The Morning Mix

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The first week of “the new & improved” Morning Mix is complete. Aren’t you glad that it’s back? I know I am. There’s not another place on the internet that will provide transfer updates and coaching changes in such entertaining fashion. Yeah, I said that.

Enjoy.

– Nerlens Noel, the flat-topped  heir apparent to the #BBN throne at Kentucky, had a cameo in music video. The song, “Skyline” by some dude named Moufy, features the shot-blocking sensation throwing an assist during a pick-up game. The song is actually pretty good, Nerlens Noel or not.

– If you are currently in the market for a luxurious new estate to call home, how about Rick Pitino’s $2.2-million home in the Mockingbird Gardens community outside of Louisville?

– Our very own Raphielle Johnson breaks down the top ten power forwards in the upcoming NBA Draft.

The Crosstown Shootout is changing. It sucks and I don’t like it. I didn’t like Skyline Chili that much either

– The North Carolina Tar Heels lost a lot of size to the NBA draft. But with a crop of young guards on their way in to Chapel Hill, Roy Williams looks to rely on a backcourt-heavy offense

– Mike DeCourcy is high on Oklahoma State guard Marcus Smart

The incoming class of new Big-XII coaches is kinda loaded. LAst year the ACC saw the most high-profile coaching changes, but the ever-changing mid-southern-eastern-north-western power conference has a bevy of new sideline generals

– Providence has lost a couple of players to transferring, but has picked up a few in return.  The most recent addition to Ed Cooley’s arsenal is North Caronlina State forward Tyler Harris

– Speaking of Roy Williams, he commented on the UNC academic scandal by saying “It’s not a basketball problem”

More on the interesting development on a company that’s been hired to monitor the social media accounts of college athletes

– I’m rooting for a bunch of guys in the upcoming NBA Draft. Iowa State’s Royce White is one of those guys

– Today marks a new day for the recruiting process. Starting today, Coaches will be able to use modern media to contact recruits in a way they were never allowed to. Rutgers coach Mike Rice is one of the coaches who is excited about the change

 

– Am I the only one who is kinda over the whole recruitment process of the Harrison twins? I can’t tell you how happy I am that they’ve decided to get this thing over with

– Highly touted Virginia Tech-transfer Dorian Finney-Smith has decided to attend Florida. (I just met my hyphen-quota for the week in one sentence)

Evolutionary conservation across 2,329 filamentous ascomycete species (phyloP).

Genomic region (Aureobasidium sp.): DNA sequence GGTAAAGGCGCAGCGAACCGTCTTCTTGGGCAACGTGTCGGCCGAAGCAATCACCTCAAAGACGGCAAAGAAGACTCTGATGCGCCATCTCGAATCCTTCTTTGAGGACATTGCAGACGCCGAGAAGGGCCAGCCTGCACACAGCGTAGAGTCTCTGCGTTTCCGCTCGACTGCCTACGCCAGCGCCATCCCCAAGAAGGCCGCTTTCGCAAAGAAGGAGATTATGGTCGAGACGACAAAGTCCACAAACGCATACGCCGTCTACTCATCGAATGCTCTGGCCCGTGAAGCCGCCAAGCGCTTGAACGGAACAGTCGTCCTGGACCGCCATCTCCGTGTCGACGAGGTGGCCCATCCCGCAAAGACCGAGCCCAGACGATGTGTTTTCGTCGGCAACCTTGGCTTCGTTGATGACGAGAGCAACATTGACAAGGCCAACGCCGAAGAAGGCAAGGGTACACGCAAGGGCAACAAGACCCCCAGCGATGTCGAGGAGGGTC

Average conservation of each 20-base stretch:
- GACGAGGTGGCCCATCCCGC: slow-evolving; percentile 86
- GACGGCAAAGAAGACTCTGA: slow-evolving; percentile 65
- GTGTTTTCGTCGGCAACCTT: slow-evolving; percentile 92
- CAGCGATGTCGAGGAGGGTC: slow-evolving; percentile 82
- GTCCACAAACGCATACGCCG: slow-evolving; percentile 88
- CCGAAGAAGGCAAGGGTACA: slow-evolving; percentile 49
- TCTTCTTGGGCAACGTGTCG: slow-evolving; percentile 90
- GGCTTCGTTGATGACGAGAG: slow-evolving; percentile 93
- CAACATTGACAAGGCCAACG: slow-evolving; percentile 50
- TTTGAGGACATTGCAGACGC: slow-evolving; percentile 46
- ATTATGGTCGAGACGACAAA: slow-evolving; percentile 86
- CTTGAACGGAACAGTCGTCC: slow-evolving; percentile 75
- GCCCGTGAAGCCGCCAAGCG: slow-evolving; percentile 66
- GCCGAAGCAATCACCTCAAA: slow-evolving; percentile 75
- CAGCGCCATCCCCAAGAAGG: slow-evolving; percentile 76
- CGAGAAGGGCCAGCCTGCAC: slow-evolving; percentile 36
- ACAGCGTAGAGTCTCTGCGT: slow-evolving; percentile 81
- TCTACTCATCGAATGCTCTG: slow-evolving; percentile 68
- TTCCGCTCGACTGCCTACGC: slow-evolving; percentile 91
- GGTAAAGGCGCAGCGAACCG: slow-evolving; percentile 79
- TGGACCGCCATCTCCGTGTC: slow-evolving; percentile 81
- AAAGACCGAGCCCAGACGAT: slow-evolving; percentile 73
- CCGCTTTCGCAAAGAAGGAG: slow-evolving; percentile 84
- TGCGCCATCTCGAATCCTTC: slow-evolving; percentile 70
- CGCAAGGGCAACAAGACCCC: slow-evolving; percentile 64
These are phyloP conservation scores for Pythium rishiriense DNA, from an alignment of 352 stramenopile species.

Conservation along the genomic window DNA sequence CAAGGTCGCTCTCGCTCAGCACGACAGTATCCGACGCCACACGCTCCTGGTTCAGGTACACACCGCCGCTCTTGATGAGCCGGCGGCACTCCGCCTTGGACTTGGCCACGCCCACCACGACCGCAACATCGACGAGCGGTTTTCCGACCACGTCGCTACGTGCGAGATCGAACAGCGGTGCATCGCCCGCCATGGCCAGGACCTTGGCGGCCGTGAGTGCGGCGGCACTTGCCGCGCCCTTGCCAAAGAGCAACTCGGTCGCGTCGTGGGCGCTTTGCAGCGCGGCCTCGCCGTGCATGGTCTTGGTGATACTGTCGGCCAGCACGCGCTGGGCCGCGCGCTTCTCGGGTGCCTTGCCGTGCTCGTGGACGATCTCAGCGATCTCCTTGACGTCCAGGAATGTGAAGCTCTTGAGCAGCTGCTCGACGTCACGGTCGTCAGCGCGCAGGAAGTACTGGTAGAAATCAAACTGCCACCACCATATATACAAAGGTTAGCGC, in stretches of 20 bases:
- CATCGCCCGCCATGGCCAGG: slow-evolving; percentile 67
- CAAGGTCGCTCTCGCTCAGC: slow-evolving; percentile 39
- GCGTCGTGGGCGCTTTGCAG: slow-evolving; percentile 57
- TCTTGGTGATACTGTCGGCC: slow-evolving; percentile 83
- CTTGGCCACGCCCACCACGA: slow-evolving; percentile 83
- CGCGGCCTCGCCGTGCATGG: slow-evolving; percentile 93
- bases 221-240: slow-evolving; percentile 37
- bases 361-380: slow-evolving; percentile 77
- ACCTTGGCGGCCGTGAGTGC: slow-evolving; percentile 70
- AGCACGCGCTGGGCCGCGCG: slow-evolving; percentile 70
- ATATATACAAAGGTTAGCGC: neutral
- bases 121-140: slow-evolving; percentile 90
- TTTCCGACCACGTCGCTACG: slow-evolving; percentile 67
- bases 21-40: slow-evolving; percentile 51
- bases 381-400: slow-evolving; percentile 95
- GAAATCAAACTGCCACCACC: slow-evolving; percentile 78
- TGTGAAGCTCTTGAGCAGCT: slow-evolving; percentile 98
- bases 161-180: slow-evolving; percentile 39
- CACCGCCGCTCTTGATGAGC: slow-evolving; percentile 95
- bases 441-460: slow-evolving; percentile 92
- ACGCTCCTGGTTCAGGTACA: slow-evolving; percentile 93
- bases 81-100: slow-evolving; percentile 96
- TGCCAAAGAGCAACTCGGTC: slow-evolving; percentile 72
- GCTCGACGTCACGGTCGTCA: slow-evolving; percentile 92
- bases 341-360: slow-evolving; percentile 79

– Don’t look now, but Larry Brown has reeled in another transfer at SMU. Everybody questioned Brown’s ability to recruit. Looks like there isn’t an issue with transfers

– Michigan-transfer (and All-Name Teamer) Carlton Brundidge has decided to transfer to Detroit

– In case you missed it, the CAA has decided to increase their exit fee to $million in the wake of Atlantic-10/C-USA defections. But the JMU Blog wants to know “What’s the deal”?

Troy Machir is the managing editor of the college basketball website Ballin’ is a Habit. You can find him on twitter @TroyMachir.

Bubbles brewing with season on horizon

Brian Spurlock-USA TODAY Sports
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INDIANAPOLIS — With the coronavirus pandemic already forcing changes for college basketball, a bubble may be brewing in Indianapolis.

Indiana Sports Corp. released a 16-page proposal Friday that calls for turning the city convention center’s exhibition halls and meeting rooms into basketball courts and locker rooms. There would be expansive safety measures and daily COVID-19 testing.

The all-inclusive price starts at $90,000 per team and would cover 20 hotel rooms per traveling party, testing, daily food vouchers ranging from $30-$50 and the cost of game officials. Sports Corp. President Ryan Vaughn said the price depends on what offerings teams or leagues choose.

“The interest has been high,” Vaughn said. “I think as conferences figure out what conference and non-conference schedules are going to look like, we’re we’re a very good option for folks. I would tell you we’ve had conversations with the power six conferences, mid-majors, it’s really kind of all over the Division I spectrum.”

Small wonder: The NCAA this week announced teams could start ramping up workouts Monday, with preseason practices set to begin Oct. 14. Season openers, however, were pushed back to Nov. 25 amid wide-ranging uncertainty about campus safety and team travel in the pandemic.

There is already scrambling going on and some of the marquee early-season tournaments have already been impacted.

The Maui Invitational will be moved from Hawaii to Asheville, North Carolina, with dates still to be determined and organizers clear that everyone involved “will be in a bubble environment that limits their movement and interaction outside the venue.” The Batttle 4 Atlantis has been canceled. The Cancun Challenge will be held in Melbourne, Florida, not Mexico.

More changes almost certainly will be coming, including what to do with the ACC-Big Ten Challenge.

“I think we’re past the guesswork on whether we play 20 conference games or more than that,” Purdue coach Matt Painter said Friday. “We’re trying to get everybody set like in terms of MTEs (multi-team events), figuring out when to play the ACC-Big Ten challenge.”